Orthodoxy by GK Chesterton

My Short Summary:

Orthodoxy is Chesterton’s autobiography explaining his journey to faith.

[…to be continued…]

Chapter 1: In Defence of Everything Else

In Chapter 1, Chesterton explains why he wrote Orthodoxy – as a response to the challenge of G.S. Street who pointed out that Chesterton exposed the flaws of several philosophies in his previous book, Heretics, without ever telling us his own philosophy. As a result, Chesterton humbly gives us his philosophy

“I will not call it my philosophy; for I did not make it. God and humanity made it; and it made me” (1)

by comparing it to the farcical tale of an English yachtsman who set sail, and due to a miscalculation, succeeded in discovering England, though in truth it had already been discovered. Chesterton will liken himself to this man in saying that his attempts to search for truth merely led him to discover that which had already been discovered over 1800 years before:

“Like them I tried to be some ten minutes in advance of the truth. And I found that I was eighteen hundred years behind it” (4). “One searches for truth, but it may be that one pursues instinctively the more extraordinary truths” (3).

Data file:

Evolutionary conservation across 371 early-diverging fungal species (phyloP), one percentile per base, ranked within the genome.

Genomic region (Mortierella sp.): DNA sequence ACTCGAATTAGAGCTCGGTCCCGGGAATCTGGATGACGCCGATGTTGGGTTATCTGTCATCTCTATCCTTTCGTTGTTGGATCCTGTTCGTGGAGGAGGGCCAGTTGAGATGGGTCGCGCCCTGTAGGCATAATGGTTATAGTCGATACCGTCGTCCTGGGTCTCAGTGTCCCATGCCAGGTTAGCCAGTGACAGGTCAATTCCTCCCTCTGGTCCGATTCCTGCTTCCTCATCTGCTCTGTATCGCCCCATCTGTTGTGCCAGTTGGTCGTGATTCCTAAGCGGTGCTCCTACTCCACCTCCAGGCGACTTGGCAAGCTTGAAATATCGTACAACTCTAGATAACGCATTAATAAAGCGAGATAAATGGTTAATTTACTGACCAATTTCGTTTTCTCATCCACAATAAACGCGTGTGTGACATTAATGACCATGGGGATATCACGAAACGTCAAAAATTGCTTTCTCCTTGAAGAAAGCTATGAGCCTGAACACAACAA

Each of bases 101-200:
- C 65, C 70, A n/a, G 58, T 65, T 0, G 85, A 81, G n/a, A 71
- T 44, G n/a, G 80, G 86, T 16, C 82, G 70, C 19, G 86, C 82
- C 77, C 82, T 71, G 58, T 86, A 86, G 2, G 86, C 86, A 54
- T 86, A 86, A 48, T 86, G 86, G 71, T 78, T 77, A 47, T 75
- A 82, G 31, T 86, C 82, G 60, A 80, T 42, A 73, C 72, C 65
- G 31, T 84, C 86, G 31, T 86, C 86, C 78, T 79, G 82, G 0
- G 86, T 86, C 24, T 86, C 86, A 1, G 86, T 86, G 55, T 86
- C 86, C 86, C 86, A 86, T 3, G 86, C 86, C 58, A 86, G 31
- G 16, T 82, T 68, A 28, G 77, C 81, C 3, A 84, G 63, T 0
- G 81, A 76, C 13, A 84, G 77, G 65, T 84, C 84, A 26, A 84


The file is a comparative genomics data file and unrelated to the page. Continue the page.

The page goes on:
Chesterton claims to focus this “slovenly autobiography” on one important point:

“These essays are concerned only to discuss the actual fact that the central Christian theology (sufficiently summarized in the Apostles’ Creed) is the best root of energy and sound ethics… the word “orthodoxy” is used here it means the Apostles’ Creed” (5).

Chesterton says a couple pages earlier that his faith answers a “double spiritual need… which Christendom has rightly named romance” (2).

“But nearly all people I have ever met in this western society in which I live would agree to the general proposition that we need this life of practical romance; the combination of something that is strange with something that is secure. We need so to view the world as to combine an idea of wonder and an idea of welcome. We need to be happy in this wonderland without once being merely comfortable” (3).

Other links:


Chapter 2: The Maniac